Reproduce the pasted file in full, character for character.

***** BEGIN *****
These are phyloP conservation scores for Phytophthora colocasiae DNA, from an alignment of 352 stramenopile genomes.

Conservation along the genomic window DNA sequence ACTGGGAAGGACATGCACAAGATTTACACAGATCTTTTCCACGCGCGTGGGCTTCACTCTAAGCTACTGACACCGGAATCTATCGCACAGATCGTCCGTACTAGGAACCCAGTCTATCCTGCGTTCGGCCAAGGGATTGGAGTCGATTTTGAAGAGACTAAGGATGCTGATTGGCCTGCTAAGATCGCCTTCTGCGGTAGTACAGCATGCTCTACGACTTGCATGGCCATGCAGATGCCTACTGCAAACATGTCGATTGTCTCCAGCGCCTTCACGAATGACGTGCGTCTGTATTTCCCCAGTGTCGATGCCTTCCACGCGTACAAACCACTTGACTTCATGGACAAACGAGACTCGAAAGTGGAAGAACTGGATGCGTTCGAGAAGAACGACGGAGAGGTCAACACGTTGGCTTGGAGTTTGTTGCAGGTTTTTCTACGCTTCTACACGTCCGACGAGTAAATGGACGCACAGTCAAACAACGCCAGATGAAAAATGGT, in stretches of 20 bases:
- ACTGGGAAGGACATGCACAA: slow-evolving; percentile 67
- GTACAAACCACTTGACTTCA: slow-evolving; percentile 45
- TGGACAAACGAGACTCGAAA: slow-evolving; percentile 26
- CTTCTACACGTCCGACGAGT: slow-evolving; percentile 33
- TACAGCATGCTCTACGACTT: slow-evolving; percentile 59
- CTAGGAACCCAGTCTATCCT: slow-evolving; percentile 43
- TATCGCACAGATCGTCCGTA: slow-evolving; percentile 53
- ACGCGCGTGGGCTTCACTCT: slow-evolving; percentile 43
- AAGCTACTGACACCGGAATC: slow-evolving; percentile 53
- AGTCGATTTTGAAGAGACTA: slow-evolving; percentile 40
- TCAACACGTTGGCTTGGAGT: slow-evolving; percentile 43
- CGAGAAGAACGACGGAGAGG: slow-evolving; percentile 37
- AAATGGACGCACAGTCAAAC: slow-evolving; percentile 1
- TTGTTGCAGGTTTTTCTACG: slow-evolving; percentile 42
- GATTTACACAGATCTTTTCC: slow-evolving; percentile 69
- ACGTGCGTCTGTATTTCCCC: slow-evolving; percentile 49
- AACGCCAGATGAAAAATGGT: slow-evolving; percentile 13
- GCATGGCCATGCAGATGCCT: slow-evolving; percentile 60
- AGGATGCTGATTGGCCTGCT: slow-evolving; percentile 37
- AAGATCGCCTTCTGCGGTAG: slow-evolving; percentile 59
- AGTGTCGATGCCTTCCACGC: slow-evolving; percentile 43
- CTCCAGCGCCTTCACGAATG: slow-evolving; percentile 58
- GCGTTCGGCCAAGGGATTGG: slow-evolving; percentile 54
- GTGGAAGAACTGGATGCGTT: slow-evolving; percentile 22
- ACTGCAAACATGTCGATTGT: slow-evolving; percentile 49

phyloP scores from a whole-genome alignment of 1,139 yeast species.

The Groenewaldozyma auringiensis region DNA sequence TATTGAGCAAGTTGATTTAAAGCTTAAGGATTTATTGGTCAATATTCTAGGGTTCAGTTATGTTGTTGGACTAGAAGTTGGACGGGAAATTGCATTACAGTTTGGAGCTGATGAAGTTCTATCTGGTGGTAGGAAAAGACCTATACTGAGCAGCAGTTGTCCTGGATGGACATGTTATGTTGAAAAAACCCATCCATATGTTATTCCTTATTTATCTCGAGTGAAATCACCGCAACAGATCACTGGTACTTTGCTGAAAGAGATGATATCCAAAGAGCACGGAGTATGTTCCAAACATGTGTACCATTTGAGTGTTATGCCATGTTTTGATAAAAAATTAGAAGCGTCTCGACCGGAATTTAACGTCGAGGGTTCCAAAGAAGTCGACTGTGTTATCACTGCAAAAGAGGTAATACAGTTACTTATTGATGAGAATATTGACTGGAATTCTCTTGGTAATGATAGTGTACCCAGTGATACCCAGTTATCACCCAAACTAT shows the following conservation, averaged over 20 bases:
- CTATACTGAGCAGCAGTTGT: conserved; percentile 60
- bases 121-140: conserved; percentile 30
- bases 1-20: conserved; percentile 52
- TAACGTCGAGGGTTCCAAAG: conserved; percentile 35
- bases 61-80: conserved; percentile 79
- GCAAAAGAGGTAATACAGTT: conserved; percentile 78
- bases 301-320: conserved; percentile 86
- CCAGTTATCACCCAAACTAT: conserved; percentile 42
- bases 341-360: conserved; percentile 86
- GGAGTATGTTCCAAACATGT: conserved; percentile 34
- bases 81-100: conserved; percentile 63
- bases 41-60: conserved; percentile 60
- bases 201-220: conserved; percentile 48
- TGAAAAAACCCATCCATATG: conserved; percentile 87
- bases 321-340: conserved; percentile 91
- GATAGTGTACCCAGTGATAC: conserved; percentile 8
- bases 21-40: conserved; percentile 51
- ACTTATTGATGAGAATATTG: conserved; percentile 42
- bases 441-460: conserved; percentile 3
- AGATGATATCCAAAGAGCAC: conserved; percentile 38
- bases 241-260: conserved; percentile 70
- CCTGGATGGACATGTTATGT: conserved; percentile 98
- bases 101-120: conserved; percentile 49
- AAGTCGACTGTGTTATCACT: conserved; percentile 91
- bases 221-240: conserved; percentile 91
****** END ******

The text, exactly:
These are phyloP conservation scores for Phytophthora colocasiae DNA, from an alignment of 352 stramenopile genomes.

Conservation along the genomic window DNA sequence ACTGGGAAGGACATGCACAAGATTTACACAGATCTTTTCCACGCGCGTGGGCTTCACTCTAAGCTACTGACACCGGAATCTATCGCACAGATCGTCCGTACTAGGAACCCAGTCTATCCTGCGTTCGGCCAAGGGATTGGAGTCGATTTTGAAGAGACTAAGGATGCTGATTGGCCTGCTAAGATCGCCTTCTGCGGTAGTACAGCATGCTCTACGACTTGCATGGCCATGCAGATGCCTACTGCAAACATGTCGATTGTCTCCAGCGCCTTCACGAATGACGTGCGTCTGTATTTCCCCAGTGTCGATGCCTTCCACGCGTACAAACCACTTGACTTCATGGACAAACGAGACTCGAAAGTGGAAGAACTGGATGCGTTCGAGAAGAACGACGGAGAGGTCAACACGTTGGCTTGGAGTTTGTTGCAGGTTTTTCTACGCTTCTACACGTCCGACGAGTAAATGGACGCACAGTCAAACAACGCCAGATGAAAAATGGT, in stretches of 20 bases:
- ACTGGGAAGGACATGCACAA: slow-evolving; percentile 67
- GTACAAACCACTTGACTTCA: slow-evolving; percentile 45
- TGGACAAACGAGACTCGAAA: slow-evolving; percentile 26
- CTTCTACACGTCCGACGAGT: slow-evolving; percentile 33
- TACAGCATGCTCTACGACTT: slow-evolving; percentile 59
- CTAGGAACCCAGTCTATCCT: slow-evolving; percentile 43
- TATCGCACAGATCGTCCGTA: slow-evolving; percentile 53
- ACGCGCGTGGGCTTCACTCT: slow-evolving; percentile 43
- AAGCTACTGACACCGGAATC: slow-evolving; percentile 53
- AGTCGATTTTGAAGAGACTA: slow-evolving; percentile 40
- TCAACACGTTGGCTTGGAGT: slow-evolving; percentile 43
- CGAGAAGAACGACGGAGAGG: slow-evolving; percentile 37
- AAATGGACGCACAGTCAAAC: slow-evolving; percentile 1
- TTGTTGCAGGTTTTTCTACG: slow-evolving; percentile 42
- GATTTACACAGATCTTTTCC: slow-evolving; percentile 69
- ACGTGCGTCTGTATTTCCCC: slow-evolving; percentile 49
- AACGCCAGATGAAAAATGGT: slow-evolving; percentile 13
- GCATGGCCATGCAGATGCCT: slow-evolving; percentile 60
- AGGATGCTGATTGGCCTGCT: slow-evolving; percentile 37
- AAGATCGCCTTCTGCGGTAG: slow-evolving; percentile 59
- AGTGTCGATGCCTTCCACGC: slow-evolving; percentile 43
- CTCCAGCGCCTTCACGAATG: slow-evolving; percentile 58
- GCGTTCGGCCAAGGGATTGG: slow-evolving; percentile 54
- GTGGAAGAACTGGATGCGTT: slow-evolving; percentile 22
- ACTGCAAACATGTCGATTGT: slow-evolving; percentile 49

phyloP scores from a whole-genome alignment of 1,139 yeast species.

The Groenewaldozyma auringiensis region DNA sequence TATTGAGCAAGTTGATTTAAAGCTTAAGGATTTATTGGTCAATATTCTAGGGTTCAGTTATGTTGTTGGACTAGAAGTTGGACGGGAAATTGCATTACAGTTTGGAGCTGATGAAGTTCTATCTGGTGGTAGGAAAAGACCTATACTGAGCAGCAGTTGTCCTGGATGGACATGTTATGTTGAAAAAACCCATCCATATGTTATTCCTTATTTATCTCGAGTGAAATCACCGCAACAGATCACTGGTACTTTGCTGAAAGAGATGATATCCAAAGAGCACGGAGTATGTTCCAAACATGTGTACCATTTGAGTGTTATGCCATGTTTTGATAAAAAATTAGAAGCGTCTCGACCGGAATTTAACGTCGAGGGTTCCAAAGAAGTCGACTGTGTTATCACTGCAAAAGAGGTAATACAGTTACTTATTGATGAGAATATTGACTGGAATTCTCTTGGTAATGATAGTGTACCCAGTGATACCCAGTTATCACCCAAACTAT shows the following conservation, averaged over 20 bases:
- CTATACTGAGCAGCAGTTGT: conserved; percentile 60
- bases 121-140: conserved; percentile 30
- bases 1-20: conserved; percentile 52
- TAACGTCGAGGGTTCCAAAG: conserved; percentile 35
- bases 61-80: conserved; percentile 79
- GCAAAAGAGGTAATACAGTT: conserved; percentile 78
- bases 301-320: conserved; percentile 86
- CCAGTTATCACCCAAACTAT: conserved; percentile 42
- bases 341-360: conserved; percentile 86
- GGAGTATGTTCCAAACATGT: conserved; percentile 34
- bases 81-100: conserved; percentile 63
- bases 41-60: conserved; percentile 60
- bases 201-220: conserved; percentile 48
- TGAAAAAACCCATCCATATG: conserved; percentile 87
- bases 321-340: conserved; percentile 91
- GATAGTGTACCCAGTGATAC: conserved; percentile 8
- bases 21-40: conserved; percentile 51
- ACTTATTGATGAGAATATTG: conserved; percentile 42
- bases 441-460: conserved; percentile 3
- AGATGATATCCAAAGAGCAC: conserved; percentile 38
- bases 241-260: conserved; percentile 70
- CCTGGATGGACATGTTATGT: conserved; percentile 98
- bases 101-120: conserved; percentile 49
- AAGTCGACTGTGTTATCACT: conserved; percentile 91
- bases 221-240: conserved; percentile 91